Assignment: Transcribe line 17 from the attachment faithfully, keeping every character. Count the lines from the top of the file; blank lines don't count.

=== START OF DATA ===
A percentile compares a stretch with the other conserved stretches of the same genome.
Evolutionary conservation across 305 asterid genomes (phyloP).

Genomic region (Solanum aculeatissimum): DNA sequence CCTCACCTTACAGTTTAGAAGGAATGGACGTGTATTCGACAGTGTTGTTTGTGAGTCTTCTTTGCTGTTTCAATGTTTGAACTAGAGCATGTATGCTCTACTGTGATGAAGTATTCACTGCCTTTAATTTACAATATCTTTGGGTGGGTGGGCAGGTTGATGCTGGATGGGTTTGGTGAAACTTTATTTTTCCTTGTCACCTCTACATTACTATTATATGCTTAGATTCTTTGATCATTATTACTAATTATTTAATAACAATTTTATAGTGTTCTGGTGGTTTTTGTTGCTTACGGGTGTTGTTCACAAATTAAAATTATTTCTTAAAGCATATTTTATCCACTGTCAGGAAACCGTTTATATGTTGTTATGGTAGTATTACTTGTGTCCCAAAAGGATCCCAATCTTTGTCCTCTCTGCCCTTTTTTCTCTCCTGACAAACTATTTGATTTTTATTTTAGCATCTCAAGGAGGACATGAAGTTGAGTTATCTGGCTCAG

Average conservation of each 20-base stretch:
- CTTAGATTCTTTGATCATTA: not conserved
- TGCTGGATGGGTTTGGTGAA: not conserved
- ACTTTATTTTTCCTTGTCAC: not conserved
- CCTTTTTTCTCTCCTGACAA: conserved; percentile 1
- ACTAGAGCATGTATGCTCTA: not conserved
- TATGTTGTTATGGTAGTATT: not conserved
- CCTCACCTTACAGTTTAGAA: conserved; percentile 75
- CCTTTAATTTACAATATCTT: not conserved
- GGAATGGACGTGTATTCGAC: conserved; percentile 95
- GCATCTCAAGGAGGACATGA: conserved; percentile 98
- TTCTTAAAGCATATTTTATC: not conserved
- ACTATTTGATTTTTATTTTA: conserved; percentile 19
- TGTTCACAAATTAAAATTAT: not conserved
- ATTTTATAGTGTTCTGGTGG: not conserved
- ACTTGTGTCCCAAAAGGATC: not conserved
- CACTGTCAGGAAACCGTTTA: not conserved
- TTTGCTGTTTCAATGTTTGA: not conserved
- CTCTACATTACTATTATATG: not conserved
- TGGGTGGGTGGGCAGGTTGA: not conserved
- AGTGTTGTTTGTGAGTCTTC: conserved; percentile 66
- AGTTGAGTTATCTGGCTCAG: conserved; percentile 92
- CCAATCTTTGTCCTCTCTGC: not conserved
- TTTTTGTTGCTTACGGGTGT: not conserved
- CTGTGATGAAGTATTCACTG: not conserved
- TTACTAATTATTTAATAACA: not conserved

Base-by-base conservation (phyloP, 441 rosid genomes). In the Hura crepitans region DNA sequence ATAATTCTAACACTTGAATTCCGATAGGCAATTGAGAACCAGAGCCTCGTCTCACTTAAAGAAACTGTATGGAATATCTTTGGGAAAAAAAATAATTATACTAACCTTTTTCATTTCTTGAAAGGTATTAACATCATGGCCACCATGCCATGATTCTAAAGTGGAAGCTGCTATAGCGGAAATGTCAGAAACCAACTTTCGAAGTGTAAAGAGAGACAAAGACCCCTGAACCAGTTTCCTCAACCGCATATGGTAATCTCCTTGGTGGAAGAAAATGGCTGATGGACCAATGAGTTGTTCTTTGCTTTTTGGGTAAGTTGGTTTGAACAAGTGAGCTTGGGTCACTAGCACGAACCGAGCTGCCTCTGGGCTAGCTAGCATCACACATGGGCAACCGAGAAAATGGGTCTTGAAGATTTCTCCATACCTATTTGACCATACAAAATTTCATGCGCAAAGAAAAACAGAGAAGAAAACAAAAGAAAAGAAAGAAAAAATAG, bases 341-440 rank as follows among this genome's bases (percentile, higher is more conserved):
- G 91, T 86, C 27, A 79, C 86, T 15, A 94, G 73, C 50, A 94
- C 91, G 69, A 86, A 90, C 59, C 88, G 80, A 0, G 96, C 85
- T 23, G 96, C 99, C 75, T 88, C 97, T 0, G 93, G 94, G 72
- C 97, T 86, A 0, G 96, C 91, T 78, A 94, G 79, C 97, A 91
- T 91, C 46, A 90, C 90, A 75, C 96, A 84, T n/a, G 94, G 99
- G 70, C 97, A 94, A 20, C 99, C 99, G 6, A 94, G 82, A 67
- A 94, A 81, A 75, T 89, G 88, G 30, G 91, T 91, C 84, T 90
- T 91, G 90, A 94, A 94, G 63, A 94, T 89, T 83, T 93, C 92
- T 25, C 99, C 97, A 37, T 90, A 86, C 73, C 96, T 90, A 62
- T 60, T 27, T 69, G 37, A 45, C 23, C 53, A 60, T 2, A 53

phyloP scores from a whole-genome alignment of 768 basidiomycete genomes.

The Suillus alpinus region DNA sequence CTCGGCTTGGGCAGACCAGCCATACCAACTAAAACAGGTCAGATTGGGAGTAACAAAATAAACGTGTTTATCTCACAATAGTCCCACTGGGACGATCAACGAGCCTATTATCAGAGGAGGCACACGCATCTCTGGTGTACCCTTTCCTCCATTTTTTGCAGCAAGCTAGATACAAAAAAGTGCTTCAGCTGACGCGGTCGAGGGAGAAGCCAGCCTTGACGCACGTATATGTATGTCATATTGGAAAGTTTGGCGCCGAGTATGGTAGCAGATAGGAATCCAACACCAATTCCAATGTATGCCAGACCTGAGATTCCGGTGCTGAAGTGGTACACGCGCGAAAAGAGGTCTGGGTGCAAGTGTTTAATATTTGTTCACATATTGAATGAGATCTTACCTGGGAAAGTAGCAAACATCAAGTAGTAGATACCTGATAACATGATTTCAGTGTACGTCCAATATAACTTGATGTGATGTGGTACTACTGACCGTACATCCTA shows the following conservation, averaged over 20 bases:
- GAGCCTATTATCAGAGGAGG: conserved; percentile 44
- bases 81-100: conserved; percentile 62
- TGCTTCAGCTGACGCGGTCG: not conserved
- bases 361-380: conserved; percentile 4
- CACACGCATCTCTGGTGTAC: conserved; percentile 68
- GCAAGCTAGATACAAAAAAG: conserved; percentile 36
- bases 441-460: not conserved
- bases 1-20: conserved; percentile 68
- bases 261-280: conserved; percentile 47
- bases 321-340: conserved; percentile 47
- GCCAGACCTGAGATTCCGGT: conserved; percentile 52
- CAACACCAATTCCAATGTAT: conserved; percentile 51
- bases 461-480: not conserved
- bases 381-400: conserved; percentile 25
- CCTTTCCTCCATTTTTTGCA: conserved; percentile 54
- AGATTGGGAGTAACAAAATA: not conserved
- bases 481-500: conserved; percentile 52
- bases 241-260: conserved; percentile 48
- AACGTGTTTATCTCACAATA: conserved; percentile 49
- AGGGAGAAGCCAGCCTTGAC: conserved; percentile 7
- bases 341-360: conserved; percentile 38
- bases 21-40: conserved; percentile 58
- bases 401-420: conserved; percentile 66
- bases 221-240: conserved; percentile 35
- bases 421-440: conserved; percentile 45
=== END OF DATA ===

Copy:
- TGTTCACAAATTAAAATTAT: not conserved